United Kingdom Stockhausen and Nono: London Sinfonietta, Royal Academy of Music Manson Ensemble, Martyn Brabbins, Baldur Brönnimann, and Geoffrey Paterson (conductors). Royal Festival Hall, London, 6.10.2013 (MB)
Stockhausen – Gruppen
Nono – Canti per 13
Stockhausen – Gruppen
Stockhausen and Nono provided the music for the second of my Rest is Noise weekend concerts. As seems to have become common practice, Stockhausen’s Gruppen was performed twice: not only sensible in terms of utilising the forces assembled, but also a wonderful opportunity to listen again with the experience both of the evening’s first performance and of other works fresh in the mind. Augmented by players from the Royal Academy of Music Manson Ensemble, the London Sinfonietta under Baldur Brönnimann, Martyn Brabbins, and Geoffrey Paterson offered perhaps the finest ‘live’ performances I have yet heard, especially the second time around, when there was almost the sense of an encore – and, as we all know, encores often offer the best performances of all. Stockhausen’s music beguiled and viscerally excited; space really seemed to become time, and vice versa. On the first performance in particular, I seemed, for whatever reason, to be particular attuned to the ghosts of German Romanticism, post-war claims for a ‘Stunde Null’ notwithstanding. Horns from the Weberian past, Mahlerian vistas, a clarinet from Pierrot (or indeed the Symphonies of Wind Instruments, for this is not entirely a German matter), a sweet, Berg-like violin line: all seemed to announce and to lose themselves in a world inconceivable without Schoenberg’s op.16 Orchestral Pieces, ‘Farben’ in particular. Solo piano pre-empted Stravinsky’s Movements. Messiaen-like ‘spirituality’ – an abused word, yet here apt – suffused the performances. There were ‘moments’, both in the general sense and in Stockhausen’s more particular sense, of great beauty, but equally there were connections, both intellectual, and perhaps most extraordinary of all, spatial. I do not think I have experienced a more completely successful sense of the three orchestras coming together, and yet, at the same time, the sound passing through them. Insofar as a ‘conventional’ concert hall can convey Stockhausen’s spatial vision, the Royal Festival Hall did an excellent job: one orchestra on stage, the other two surrounding the side stalls. Antiphonal harps worked their magic. Brass conversations inevitably brought to mind Gabrieli and the Venetian past, also preparing the way for Nono.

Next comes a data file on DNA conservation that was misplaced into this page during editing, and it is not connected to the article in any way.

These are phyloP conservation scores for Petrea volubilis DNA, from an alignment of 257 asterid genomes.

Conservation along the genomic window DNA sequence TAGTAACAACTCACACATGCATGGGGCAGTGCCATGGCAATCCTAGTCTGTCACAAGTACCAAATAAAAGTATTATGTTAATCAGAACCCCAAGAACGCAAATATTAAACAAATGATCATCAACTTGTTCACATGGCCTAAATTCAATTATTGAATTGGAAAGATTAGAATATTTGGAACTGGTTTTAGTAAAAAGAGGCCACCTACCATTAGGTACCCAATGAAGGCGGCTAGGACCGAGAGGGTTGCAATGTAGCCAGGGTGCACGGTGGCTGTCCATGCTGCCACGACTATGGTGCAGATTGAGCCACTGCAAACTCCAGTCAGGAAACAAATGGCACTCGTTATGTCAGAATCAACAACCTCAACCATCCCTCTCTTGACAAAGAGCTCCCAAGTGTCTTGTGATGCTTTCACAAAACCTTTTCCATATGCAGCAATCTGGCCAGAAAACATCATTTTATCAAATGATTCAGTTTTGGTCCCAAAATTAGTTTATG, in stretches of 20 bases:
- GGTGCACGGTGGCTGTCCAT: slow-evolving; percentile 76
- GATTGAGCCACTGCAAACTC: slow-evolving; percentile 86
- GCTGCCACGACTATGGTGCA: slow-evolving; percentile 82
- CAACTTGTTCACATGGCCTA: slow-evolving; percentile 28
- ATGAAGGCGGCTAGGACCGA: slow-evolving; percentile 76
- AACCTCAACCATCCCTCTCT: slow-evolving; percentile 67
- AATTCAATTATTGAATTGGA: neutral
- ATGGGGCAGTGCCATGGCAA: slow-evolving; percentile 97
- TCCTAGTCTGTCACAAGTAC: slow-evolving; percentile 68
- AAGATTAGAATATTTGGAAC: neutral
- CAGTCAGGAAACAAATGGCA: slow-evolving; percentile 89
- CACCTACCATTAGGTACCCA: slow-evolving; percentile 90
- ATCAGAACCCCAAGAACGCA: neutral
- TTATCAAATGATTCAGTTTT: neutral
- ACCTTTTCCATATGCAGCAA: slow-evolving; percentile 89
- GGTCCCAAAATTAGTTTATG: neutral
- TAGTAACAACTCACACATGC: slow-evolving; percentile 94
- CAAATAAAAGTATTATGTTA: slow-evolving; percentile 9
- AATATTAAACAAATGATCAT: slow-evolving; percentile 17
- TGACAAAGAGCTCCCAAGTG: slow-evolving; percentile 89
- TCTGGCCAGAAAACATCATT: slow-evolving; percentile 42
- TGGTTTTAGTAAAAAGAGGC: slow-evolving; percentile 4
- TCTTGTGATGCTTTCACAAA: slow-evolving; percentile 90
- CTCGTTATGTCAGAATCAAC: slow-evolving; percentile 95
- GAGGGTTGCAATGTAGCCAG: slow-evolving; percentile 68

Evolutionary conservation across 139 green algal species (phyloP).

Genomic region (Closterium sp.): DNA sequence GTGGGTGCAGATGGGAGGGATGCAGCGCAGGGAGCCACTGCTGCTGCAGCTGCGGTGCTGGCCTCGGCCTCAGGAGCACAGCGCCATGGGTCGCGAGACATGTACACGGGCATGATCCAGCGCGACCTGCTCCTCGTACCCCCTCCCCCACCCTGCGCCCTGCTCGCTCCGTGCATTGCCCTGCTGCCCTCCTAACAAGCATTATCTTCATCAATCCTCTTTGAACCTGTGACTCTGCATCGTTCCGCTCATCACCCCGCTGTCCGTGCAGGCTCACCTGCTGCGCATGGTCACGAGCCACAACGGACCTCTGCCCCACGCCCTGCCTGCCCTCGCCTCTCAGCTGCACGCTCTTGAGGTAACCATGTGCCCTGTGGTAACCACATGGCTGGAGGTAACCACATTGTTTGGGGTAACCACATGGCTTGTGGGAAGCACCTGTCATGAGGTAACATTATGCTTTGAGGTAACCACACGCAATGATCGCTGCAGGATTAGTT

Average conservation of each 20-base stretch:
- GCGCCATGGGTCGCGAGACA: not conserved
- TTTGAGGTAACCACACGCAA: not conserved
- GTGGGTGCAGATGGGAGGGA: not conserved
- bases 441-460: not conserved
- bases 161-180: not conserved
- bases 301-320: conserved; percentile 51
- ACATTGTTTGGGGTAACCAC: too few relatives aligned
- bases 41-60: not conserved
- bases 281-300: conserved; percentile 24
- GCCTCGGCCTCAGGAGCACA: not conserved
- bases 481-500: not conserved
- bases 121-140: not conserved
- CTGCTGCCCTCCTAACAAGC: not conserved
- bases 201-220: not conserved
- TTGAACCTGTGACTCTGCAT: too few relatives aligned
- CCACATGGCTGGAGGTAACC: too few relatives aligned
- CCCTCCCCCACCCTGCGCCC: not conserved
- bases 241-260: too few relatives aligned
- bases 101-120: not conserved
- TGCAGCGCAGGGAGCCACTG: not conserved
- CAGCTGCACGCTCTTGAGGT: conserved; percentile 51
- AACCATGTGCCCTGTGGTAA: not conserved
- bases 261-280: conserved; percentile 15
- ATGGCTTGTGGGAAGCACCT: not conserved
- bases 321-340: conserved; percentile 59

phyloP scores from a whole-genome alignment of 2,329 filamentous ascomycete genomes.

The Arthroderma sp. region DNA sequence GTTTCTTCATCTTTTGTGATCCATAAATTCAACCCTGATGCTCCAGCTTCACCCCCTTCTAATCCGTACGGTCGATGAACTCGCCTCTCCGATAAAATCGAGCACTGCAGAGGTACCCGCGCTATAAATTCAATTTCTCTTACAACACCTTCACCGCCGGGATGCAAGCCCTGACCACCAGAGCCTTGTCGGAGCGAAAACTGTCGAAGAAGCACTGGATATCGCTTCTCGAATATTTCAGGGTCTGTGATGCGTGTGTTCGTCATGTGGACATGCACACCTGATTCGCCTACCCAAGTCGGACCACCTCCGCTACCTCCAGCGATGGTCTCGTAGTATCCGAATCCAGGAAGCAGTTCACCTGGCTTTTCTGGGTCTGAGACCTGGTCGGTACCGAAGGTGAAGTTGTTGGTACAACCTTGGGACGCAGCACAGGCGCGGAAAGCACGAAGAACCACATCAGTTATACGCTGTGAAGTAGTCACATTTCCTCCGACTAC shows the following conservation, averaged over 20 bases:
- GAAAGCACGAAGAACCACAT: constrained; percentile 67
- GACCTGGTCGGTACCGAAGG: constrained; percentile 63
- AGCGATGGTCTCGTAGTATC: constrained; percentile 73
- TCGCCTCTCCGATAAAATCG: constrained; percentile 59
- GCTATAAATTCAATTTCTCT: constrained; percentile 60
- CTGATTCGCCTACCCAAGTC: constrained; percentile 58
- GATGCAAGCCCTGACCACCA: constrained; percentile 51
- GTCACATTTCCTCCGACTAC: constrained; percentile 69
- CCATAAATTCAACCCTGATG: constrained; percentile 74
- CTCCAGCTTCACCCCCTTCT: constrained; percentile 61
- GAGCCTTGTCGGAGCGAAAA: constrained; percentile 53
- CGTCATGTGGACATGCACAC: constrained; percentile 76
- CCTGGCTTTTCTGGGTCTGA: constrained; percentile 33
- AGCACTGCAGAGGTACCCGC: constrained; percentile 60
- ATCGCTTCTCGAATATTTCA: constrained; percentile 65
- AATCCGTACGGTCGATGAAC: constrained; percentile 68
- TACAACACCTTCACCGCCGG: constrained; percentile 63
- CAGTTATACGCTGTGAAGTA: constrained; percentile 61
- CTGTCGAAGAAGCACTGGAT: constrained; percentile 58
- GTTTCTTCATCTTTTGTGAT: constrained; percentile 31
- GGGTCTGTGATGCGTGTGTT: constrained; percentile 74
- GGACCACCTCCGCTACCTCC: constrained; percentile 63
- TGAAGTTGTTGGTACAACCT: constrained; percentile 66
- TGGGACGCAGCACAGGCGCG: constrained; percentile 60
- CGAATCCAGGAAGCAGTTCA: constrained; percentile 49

It was a little odd to read in the programme that Nono was a ‘late bloomer’, given that we were to hear performances of works from 1955 and 1951, respectively, the composer having been born in 1924. At any rate, those performances proved that he was nothing of the sort; we may or may not prefer his exquisite, late existentialist explorations, but here were crucial contributions to the musical world of ‘Darmstadt’, thirty years earlier. Canti per 13, first performed by the Domaine musical under the batonless hands of its dedicatee, Boulez, brought Webern still closer than he had sounded with Stockhausen, though equally there was to be heard a lyricism that was far from identical with that of the Austrian composer. Those lapping waves of Venice that seem to envelop the late Prometeo were already more than hinted at. So were the cries of ‘provocation’, something Nono said that he always required in order to conceive of a new piece. Notes, shards, and connections, as in Webern, were equally to the fore, for which of course the performers must receive a great deal of credit. A single note, an interval, a Klangfarbenmelodie: we experienced these as emotional utterances, even truths, not just compositional material.
The earlier Polifonica-Monodia-Ritmica is both starker and, if anything, still more songful. So it certainly sounded here, showing that greater pointillism and melody are not in any sense antithetical; indeed, the melodic impulse was always palpable. Nono’s hushed atmosphere again seemed already to breathe, at least in part, the air of a world we more readily associate with his late works. There was undeniable strength too, the work’s cumulative power increasingly conveying the sense of a processional, not unlike Boulez’s considerably later Rituel in memoriam Bruno Maderna (the latter, of course, for much larger forces than this ensemble piece). What a spirit of adventure remains in this music, as vigorous and as sensuous as ever!